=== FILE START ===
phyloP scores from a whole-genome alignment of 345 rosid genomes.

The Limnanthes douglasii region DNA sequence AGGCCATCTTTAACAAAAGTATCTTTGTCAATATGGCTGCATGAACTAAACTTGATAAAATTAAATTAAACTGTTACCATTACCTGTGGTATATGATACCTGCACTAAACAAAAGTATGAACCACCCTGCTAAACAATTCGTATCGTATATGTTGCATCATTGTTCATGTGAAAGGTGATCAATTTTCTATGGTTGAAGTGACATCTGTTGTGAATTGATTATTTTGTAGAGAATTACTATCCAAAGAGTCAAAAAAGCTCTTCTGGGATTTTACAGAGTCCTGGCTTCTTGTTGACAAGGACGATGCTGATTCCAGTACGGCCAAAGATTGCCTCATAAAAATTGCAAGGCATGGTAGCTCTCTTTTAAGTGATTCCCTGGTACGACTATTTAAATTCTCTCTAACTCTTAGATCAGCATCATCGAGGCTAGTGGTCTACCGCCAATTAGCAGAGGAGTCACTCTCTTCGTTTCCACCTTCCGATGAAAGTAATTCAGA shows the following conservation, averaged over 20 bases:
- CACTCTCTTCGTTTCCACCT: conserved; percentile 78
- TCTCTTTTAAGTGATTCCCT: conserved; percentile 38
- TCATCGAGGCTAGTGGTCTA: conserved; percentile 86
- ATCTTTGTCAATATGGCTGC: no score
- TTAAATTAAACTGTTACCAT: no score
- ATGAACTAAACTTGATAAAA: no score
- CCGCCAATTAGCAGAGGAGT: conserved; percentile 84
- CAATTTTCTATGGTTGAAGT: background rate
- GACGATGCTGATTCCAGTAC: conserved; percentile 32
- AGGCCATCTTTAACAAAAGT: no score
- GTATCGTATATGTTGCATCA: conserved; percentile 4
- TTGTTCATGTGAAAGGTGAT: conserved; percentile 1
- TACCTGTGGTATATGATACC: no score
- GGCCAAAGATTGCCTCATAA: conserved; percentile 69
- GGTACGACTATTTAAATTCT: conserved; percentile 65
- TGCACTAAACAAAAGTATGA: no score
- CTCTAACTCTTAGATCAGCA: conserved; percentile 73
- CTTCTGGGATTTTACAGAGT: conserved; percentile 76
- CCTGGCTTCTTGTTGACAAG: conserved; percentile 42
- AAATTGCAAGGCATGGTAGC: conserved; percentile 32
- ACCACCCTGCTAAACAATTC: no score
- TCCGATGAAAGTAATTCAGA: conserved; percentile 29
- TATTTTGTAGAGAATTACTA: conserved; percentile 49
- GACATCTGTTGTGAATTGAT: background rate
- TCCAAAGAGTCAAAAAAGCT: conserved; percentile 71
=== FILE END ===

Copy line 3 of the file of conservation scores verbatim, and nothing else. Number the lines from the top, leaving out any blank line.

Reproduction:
- CACTCTCTTCGTTTCCACCT: conserved; percentile 78